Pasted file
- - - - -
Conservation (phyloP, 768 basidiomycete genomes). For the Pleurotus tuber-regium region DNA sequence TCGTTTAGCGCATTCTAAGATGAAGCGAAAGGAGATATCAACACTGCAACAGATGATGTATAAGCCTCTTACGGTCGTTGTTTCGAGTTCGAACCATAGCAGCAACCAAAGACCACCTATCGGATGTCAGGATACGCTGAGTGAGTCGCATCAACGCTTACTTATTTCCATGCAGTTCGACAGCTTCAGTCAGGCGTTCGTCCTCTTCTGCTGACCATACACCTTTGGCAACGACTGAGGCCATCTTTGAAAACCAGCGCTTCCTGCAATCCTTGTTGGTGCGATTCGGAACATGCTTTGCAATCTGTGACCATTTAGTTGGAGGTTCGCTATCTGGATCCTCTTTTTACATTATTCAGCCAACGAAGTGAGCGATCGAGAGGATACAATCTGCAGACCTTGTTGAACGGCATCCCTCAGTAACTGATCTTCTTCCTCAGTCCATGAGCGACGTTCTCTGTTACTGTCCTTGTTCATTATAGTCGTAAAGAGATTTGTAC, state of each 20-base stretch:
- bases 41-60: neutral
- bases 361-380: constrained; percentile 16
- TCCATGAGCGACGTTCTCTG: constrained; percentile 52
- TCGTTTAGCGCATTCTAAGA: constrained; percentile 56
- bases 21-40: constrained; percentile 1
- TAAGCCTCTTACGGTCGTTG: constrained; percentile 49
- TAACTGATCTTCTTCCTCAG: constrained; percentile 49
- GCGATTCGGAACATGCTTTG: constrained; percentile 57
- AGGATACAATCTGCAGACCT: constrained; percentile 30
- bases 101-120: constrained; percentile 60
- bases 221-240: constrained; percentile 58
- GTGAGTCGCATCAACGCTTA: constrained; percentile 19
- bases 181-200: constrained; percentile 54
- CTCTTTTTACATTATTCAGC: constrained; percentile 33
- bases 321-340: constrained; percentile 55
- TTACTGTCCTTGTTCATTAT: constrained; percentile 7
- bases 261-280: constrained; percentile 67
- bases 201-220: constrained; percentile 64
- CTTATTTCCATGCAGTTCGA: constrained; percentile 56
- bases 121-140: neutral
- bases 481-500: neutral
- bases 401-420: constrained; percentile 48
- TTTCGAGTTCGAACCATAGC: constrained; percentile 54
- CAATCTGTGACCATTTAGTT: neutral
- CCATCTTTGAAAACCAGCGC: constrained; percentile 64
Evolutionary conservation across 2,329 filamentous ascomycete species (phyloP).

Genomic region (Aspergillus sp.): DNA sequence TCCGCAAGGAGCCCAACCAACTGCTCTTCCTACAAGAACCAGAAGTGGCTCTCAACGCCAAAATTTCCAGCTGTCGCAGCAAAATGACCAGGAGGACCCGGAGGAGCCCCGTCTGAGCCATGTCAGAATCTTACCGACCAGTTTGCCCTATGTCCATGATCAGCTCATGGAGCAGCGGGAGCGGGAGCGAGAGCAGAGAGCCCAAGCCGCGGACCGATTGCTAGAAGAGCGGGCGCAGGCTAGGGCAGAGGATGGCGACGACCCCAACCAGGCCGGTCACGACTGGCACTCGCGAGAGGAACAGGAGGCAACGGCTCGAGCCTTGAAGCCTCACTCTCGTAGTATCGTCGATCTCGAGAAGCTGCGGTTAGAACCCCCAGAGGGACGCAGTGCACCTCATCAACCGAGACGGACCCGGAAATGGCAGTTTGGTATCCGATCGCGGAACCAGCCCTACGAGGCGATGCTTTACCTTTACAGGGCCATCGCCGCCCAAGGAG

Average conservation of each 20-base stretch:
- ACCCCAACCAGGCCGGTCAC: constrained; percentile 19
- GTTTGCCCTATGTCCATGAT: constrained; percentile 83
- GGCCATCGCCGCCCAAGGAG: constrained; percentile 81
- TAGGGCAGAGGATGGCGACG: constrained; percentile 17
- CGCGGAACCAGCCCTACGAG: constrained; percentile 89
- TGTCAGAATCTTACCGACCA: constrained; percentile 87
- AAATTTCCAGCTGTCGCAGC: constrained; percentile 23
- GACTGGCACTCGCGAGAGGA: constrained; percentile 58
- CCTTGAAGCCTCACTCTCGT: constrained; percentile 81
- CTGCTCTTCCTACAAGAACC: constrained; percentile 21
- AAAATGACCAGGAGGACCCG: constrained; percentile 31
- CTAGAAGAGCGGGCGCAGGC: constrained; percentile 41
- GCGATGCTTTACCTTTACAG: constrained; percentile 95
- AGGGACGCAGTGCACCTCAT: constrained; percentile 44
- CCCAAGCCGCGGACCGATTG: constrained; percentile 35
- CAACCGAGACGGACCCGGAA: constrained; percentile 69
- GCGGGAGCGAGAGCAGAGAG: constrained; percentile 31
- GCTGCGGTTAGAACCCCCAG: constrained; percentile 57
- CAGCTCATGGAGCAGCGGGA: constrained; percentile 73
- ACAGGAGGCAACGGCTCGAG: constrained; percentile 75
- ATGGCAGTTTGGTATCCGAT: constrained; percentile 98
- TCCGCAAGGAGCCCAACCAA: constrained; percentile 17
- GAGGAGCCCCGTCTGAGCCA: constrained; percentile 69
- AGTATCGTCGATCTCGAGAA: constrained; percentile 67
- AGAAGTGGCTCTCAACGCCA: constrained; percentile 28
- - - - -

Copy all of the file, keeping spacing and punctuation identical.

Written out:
Conservation (phyloP, 768 basidiomycete genomes). For the Pleurotus tuber-regium region DNA sequence TCGTTTAGCGCATTCTAAGATGAAGCGAAAGGAGATATCAACACTGCAACAGATGATGTATAAGCCTCTTACGGTCGTTGTTTCGAGTTCGAACCATAGCAGCAACCAAAGACCACCTATCGGATGTCAGGATACGCTGAGTGAGTCGCATCAACGCTTACTTATTTCCATGCAGTTCGACAGCTTCAGTCAGGCGTTCGTCCTCTTCTGCTGACCATACACCTTTGGCAACGACTGAGGCCATCTTTGAAAACCAGCGCTTCCTGCAATCCTTGTTGGTGCGATTCGGAACATGCTTTGCAATCTGTGACCATTTAGTTGGAGGTTCGCTATCTGGATCCTCTTTTTACATTATTCAGCCAACGAAGTGAGCGATCGAGAGGATACAATCTGCAGACCTTGTTGAACGGCATCCCTCAGTAACTGATCTTCTTCCTCAGTCCATGAGCGACGTTCTCTGTTACTGTCCTTGTTCATTATAGTCGTAAAGAGATTTGTAC, state of each 20-base stretch:
- bases 41-60: neutral
- bases 361-380: constrained; percentile 16
- TCCATGAGCGACGTTCTCTG: constrained; percentile 52
- TCGTTTAGCGCATTCTAAGA: constrained; percentile 56
- bases 21-40: constrained; percentile 1
- TAAGCCTCTTACGGTCGTTG: constrained; percentile 49
- TAACTGATCTTCTTCCTCAG: constrained; percentile 49
- GCGATTCGGAACATGCTTTG: constrained; percentile 57
- AGGATACAATCTGCAGACCT: constrained; percentile 30
- bases 101-120: constrained; percentile 60
- bases 221-240: constrained; percentile 58
- GTGAGTCGCATCAACGCTTA: constrained; percentile 19
- bases 181-200: constrained; percentile 54
- CTCTTTTTACATTATTCAGC: constrained; percentile 33
- bases 321-340: constrained; percentile 55
- TTACTGTCCTTGTTCATTAT: constrained; percentile 7
- bases 261-280: constrained; percentile 67
- bases 201-220: constrained; percentile 64
- CTTATTTCCATGCAGTTCGA: constrained; percentile 56
- bases 121-140: neutral
- bases 481-500: neutral
- bases 401-420: constrained; percentile 48
- TTTCGAGTTCGAACCATAGC: constrained; percentile 54
- CAATCTGTGACCATTTAGTT: neutral
- CCATCTTTGAAAACCAGCGC: constrained; percentile 64
Evolutionary conservation across 2,329 filamentous ascomycete species (phyloP).

Genomic region (Aspergillus sp.): DNA sequence TCCGCAAGGAGCCCAACCAACTGCTCTTCCTACAAGAACCAGAAGTGGCTCTCAACGCCAAAATTTCCAGCTGTCGCAGCAAAATGACCAGGAGGACCCGGAGGAGCCCCGTCTGAGCCATGTCAGAATCTTACCGACCAGTTTGCCCTATGTCCATGATCAGCTCATGGAGCAGCGGGAGCGGGAGCGAGAGCAGAGAGCCCAAGCCGCGGACCGATTGCTAGAAGAGCGGGCGCAGGCTAGGGCAGAGGATGGCGACGACCCCAACCAGGCCGGTCACGACTGGCACTCGCGAGAGGAACAGGAGGCAACGGCTCGAGCCTTGAAGCCTCACTCTCGTAGTATCGTCGATCTCGAGAAGCTGCGGTTAGAACCCCCAGAGGGACGCAGTGCACCTCATCAACCGAGACGGACCCGGAAATGGCAGTTTGGTATCCGATCGCGGAACCAGCCCTACGAGGCGATGCTTTACCTTTACAGGGCCATCGCCGCCCAAGGAG

Average conservation of each 20-base stretch:
- ACCCCAACCAGGCCGGTCAC: constrained; percentile 19
- GTTTGCCCTATGTCCATGAT: constrained; percentile 83
- GGCCATCGCCGCCCAAGGAG: constrained; percentile 81
- TAGGGCAGAGGATGGCGACG: constrained; percentile 17
- CGCGGAACCAGCCCTACGAG: constrained; percentile 89
- TGTCAGAATCTTACCGACCA: constrained; percentile 87
- AAATTTCCAGCTGTCGCAGC: constrained; percentile 23
- GACTGGCACTCGCGAGAGGA: constrained; percentile 58
- CCTTGAAGCCTCACTCTCGT: constrained; percentile 81
- CTGCTCTTCCTACAAGAACC: constrained; percentile 21
- AAAATGACCAGGAGGACCCG: constrained; percentile 31
- CTAGAAGAGCGGGCGCAGGC: constrained; percentile 41
- GCGATGCTTTACCTTTACAG: constrained; percentile 95
- AGGGACGCAGTGCACCTCAT: constrained; percentile 44
- CCCAAGCCGCGGACCGATTG: constrained; percentile 35
- CAACCGAGACGGACCCGGAA: constrained; percentile 69
- GCGGGAGCGAGAGCAGAGAG: constrained; percentile 31
- GCTGCGGTTAGAACCCCCAG: constrained; percentile 57
- CAGCTCATGGAGCAGCGGGA: constrained; percentile 73
- ACAGGAGGCAACGGCTCGAG: constrained; percentile 75
- ATGGCAGTTTGGTATCCGAT: constrained; percentile 98
- TCCGCAAGGAGCCCAACCAA: constrained; percentile 17
- GAGGAGCCCCGTCTGAGCCA: constrained; percentile 69
- AGTATCGTCGATCTCGAGAA: constrained; percentile 67
- AGAAGTGGCTCTCAACGCCA: constrained; percentile 28